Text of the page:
George Washington Papers

To George Washington from Lebrun, 8 November 1792

From Lebrun

Translation, Paris the 8⟨th⟩ November 1792.

The first year of the Republic.

P. Le Brun, Minister of Foreign Affairs for the Republic of France, to George Washington, President of the United States of America. Health, Peace and Liberty.1

The return of Colo. Smith to the free Country of North America,2 furnishes me with an opportunity of presenting to George Washington the homage of my esteem, and my veneration for his civic virtues. I thank Heaven for it.

When the French helped to free your happy Country from the yoke which threatened to oppress it, they were themselves slaves; but the principles of liberty were in their hearts: they have since developped themselves; and the French are free—they are Republicans. These new Relations cannot but draw closer the bands which have for a long time united them with the American People. Let me be permitted to renew the assurances of the friendship & fraternity of the French. These sentiments will undoubtedly become more durable. May they extend themselves to all the people of both hemisphers! May the sacred principles of liberty & equality become the happy lot of all the world, as it is already of the people of America & France!

Colo. Smith is charged to communicate to George Washington plans worthy of his great Love.3 The Government of the Republic of France will be pleased that the Colonel should be charged with our Report as well as with your answer, your approbation—and the means of execution which you shall judge in your wisdom to be more convenient.

The Minister of Foreign Affairs Le Brun

Translation, DLC:GW; LS, in French, DNA: RG 59, Communications from Heads of Foreign States, Ceremonial Letters; Df, in French, Arch. Aff. Etr. The original receiver’s copy, in French, appears in CD-ROM:GW.

1Pierre-Henri-Hélène-Marie Lebrun (c.1753–1793), known previously as the abbé Tondu, abandoned his early ecclesiastical career for the French army, from which he deserted after two years of service to become a printer and journalist in Liège (Belgium), where he founded the Journal Général de l’Europe in 1785. Lebrun’s political philosophy led him to return to revolutionary France where he received an appointment as the French foreign minister on 10 Aug. 1792. Arrested on 2 June 1793 under suspicion of monarchist sympathies, he was guillotined on 27 Dec. 1793.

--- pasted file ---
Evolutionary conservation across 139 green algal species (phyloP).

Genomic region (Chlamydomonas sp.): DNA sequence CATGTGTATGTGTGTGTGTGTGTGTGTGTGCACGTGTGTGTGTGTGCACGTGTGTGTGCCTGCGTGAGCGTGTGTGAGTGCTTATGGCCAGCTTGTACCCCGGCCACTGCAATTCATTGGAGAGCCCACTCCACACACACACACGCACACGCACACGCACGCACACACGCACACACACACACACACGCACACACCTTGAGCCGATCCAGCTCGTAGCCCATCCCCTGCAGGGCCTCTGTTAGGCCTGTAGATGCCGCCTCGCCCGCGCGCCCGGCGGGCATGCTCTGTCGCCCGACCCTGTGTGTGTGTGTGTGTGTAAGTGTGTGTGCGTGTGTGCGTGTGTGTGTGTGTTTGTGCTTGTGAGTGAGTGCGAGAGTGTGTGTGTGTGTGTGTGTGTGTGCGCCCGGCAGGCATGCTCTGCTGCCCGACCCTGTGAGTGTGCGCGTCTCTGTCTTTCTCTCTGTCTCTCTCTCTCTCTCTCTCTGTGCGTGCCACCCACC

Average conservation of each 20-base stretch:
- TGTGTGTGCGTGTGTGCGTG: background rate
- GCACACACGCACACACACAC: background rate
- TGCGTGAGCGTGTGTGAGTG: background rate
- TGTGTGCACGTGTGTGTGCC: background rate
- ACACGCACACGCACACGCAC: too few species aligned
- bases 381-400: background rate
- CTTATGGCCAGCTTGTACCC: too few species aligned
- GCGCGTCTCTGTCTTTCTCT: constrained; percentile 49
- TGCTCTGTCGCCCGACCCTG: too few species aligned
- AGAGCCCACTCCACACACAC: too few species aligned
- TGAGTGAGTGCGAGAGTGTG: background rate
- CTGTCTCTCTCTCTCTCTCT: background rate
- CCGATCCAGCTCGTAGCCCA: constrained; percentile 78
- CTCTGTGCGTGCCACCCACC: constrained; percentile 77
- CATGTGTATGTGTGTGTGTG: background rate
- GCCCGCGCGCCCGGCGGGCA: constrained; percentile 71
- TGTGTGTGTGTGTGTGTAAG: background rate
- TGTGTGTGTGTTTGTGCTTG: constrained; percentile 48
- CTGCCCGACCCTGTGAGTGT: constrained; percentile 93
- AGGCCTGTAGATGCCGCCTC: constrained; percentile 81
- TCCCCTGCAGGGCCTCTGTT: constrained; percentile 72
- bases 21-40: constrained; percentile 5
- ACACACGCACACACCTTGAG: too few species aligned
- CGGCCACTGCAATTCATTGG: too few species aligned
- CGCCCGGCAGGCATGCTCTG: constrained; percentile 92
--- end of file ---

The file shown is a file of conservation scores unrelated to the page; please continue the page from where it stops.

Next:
2Col. William Stephens Smith, the son-in-law of Vice-President John Adams, had resigned as supervisor of the revenue for the District of New York effective 1 Mar. 1792 and had traveled to London and Paris in pursuit of a private business venture (see GW to Smith, 10 Feb. 1792, and note 1). Smith sailed for the United States on 23 Dec. and arrived in New York City on 7 Feb. 1793 (see Smith to Thomas Jefferson, 8 Feb. 1793, in Jefferson Papers, description begins Julian P. Boyd et al., eds. The Papers of Thomas Jefferson. 40 vols. to date. Princeton, N.J., 1950—. description ends 25:161–62).

3In early November 1792, shortly before Smith left Paris, the French Provisional Executive Council authorized Smith to “procure to the republic not only the reimbursement of what remains due from the United States, although not yet payable, but for the application of it, either for supplies for the army, or wheat, flour, and salted provisions, in augmentation of our internal supplies.” The Washington administration, however, refused to negotiate with Smith (see the second report on the American debt, from Gaspard Monge, comte de Péluse, to Lebrun, 4 Jan. 1793, in ASP, Foreign Relations, description begins Walter Lowrie et al., eds. American State Papers. Documents, Legislative and Executive, of the Congress of the United States. 38 vols. Washington, D.C., Gales and Seaton, 1832–61. description ends 1:144–46; Jefferson’s Conversations with George Washington and William Stephens Smith, 20 Feb. 1793, in Jefferson Papers, description begins Julian P. Boyd et al., eds. The Papers of Thomas Jefferson. 40 vols. to date. Princeton, N.J., 1950—. description ends 25:243–45; the Cabinet to GW, 2 Mar. 1793).

The translation of the French word âme should be spirit or soul and not “Love.”

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